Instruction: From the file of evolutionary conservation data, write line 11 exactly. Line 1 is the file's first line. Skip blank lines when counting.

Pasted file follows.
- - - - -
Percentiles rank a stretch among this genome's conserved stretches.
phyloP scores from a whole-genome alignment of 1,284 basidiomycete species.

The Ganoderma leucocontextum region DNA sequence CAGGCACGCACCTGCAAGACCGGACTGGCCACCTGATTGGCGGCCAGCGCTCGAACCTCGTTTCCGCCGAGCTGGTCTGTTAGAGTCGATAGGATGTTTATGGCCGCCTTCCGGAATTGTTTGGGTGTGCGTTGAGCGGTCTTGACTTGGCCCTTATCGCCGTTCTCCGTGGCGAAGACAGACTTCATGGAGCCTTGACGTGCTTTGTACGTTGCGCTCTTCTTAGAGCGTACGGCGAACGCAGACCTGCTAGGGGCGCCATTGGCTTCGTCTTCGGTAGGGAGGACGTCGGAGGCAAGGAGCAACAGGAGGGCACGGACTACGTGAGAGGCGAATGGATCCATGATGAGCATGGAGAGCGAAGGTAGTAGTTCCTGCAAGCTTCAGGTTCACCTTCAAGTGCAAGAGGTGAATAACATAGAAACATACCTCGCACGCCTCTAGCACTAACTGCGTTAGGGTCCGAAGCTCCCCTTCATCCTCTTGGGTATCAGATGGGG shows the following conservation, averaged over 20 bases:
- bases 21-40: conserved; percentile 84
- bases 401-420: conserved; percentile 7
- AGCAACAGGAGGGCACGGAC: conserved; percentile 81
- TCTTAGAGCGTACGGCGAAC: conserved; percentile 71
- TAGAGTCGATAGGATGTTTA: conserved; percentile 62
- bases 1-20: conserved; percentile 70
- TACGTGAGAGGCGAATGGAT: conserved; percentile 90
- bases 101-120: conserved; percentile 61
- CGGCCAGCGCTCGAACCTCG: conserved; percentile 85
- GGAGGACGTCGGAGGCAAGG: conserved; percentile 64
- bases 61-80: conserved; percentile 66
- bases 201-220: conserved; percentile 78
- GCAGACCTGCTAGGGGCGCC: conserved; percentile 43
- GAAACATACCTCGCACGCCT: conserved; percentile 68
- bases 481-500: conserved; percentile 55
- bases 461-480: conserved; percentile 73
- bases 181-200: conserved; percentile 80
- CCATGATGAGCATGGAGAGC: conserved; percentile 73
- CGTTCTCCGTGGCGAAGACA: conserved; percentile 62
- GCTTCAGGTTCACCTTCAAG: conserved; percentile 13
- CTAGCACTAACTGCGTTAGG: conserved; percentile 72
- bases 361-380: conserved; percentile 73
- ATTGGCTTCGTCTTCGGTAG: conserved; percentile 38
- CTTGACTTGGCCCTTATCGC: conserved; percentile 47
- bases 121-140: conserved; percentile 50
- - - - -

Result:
- bases 101-120: conserved; percentile 61